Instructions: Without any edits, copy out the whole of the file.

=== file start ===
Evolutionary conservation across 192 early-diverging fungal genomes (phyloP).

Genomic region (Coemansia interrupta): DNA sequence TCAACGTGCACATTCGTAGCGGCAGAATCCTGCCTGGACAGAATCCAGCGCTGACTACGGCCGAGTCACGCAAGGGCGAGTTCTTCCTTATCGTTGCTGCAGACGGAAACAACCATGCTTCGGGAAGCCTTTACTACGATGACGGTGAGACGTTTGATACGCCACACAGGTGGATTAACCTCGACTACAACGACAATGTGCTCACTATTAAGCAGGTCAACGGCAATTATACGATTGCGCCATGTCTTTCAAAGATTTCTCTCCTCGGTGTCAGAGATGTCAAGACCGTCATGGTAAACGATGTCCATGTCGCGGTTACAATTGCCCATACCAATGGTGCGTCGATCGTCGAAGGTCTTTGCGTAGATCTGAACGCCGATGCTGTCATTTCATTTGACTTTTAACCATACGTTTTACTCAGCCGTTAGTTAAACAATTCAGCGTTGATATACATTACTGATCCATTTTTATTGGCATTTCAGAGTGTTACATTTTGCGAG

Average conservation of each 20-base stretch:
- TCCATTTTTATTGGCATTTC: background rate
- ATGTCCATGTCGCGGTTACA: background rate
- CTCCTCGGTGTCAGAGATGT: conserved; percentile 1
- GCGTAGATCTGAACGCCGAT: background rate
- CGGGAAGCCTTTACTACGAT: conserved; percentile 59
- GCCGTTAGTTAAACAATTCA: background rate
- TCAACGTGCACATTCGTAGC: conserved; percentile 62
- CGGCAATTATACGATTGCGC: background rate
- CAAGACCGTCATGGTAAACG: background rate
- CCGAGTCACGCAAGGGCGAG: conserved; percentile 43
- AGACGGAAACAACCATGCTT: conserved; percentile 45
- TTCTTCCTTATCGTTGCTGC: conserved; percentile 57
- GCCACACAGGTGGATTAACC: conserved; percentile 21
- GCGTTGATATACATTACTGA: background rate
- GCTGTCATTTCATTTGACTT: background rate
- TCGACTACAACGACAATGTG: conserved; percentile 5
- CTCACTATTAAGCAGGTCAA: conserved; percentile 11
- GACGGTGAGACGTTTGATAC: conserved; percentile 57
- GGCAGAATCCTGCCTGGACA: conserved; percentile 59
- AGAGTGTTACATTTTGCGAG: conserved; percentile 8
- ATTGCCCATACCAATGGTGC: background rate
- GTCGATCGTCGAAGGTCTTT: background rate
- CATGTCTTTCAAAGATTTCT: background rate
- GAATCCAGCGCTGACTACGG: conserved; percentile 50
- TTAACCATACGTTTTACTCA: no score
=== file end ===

Evolutionary conservation across 192 early-diverging fungal genomes (phyloP).

Genomic region (Coemansia interrupta): DNA sequence TCAACGTGCACATTCGTAGCGGCAGAATCCTGCCTGGACAGAATCCAGCGCTGACTACGGCCGAGTCACGCAAGGGCGAGTTCTTCCTTATCGTTGCTGCAGACGGAAACAACCATGCTTCGGGAAGCCTTTACTACGATGACGGTGAGACGTTTGATACGCCACACAGGTGGATTAACCTCGACTACAACGACAATGTGCTCACTATTAAGCAGGTCAACGGCAATTATACGATTGCGCCATGTCTTTCAAAGATTTCTCTCCTCGGTGTCAGAGATGTCAAGACCGTCATGGTAAACGATGTCCATGTCGCGGTTACAATTGCCCATACCAATGGTGCGTCGATCGTCGAAGGTCTTTGCGTAGATCTGAACGCCGATGCTGTCATTTCATTTGACTTTTAACCATACGTTTTACTCAGCCGTTAGTTAAACAATTCAGCGTTGATATACATTACTGATCCATTTTTATTGGCATTTCAGAGTGTTACATTTTGCGAG

Average conservation of each 20-base stretch:
- TCCATTTTTATTGGCATTTC: background rate
- ATGTCCATGTCGCGGTTACA: background rate
- CTCCTCGGTGTCAGAGATGT: conserved; percentile 1
- GCGTAGATCTGAACGCCGAT: background rate
- CGGGAAGCCTTTACTACGAT: conserved; percentile 59
- GCCGTTAGTTAAACAATTCA: background rate
- TCAACGTGCACATTCGTAGC: conserved; percentile 62
- CGGCAATTATACGATTGCGC: background rate
- CAAGACCGTCATGGTAAACG: background rate
- CCGAGTCACGCAAGGGCGAG: conserved; percentile 43
- AGACGGAAACAACCATGCTT: conserved; percentile 45
- TTCTTCCTTATCGTTGCTGC: conserved; percentile 57
- GCCACACAGGTGGATTAACC: conserved; percentile 21
- GCGTTGATATACATTACTGA: background rate
- GCTGTCATTTCATTTGACTT: background rate
- TCGACTACAACGACAATGTG: conserved; percentile 5
- CTCACTATTAAGCAGGTCAA: conserved; percentile 11
- GACGGTGAGACGTTTGATAC: conserved; percentile 57
- GGCAGAATCCTGCCTGGACA: conserved; percentile 59
- AGAGTGTTACATTTTGCGAG: conserved; percentile 8
- ATTGCCCATACCAATGGTGC: background rate
- GTCGATCGTCGAAGGTCTTT: background rate
- CATGTCTTTCAAAGATTTCT: background rate
- GAATCCAGCGCTGACTACGG: conserved; percentile 50
- TTAACCATACGTTTTACTCA: no score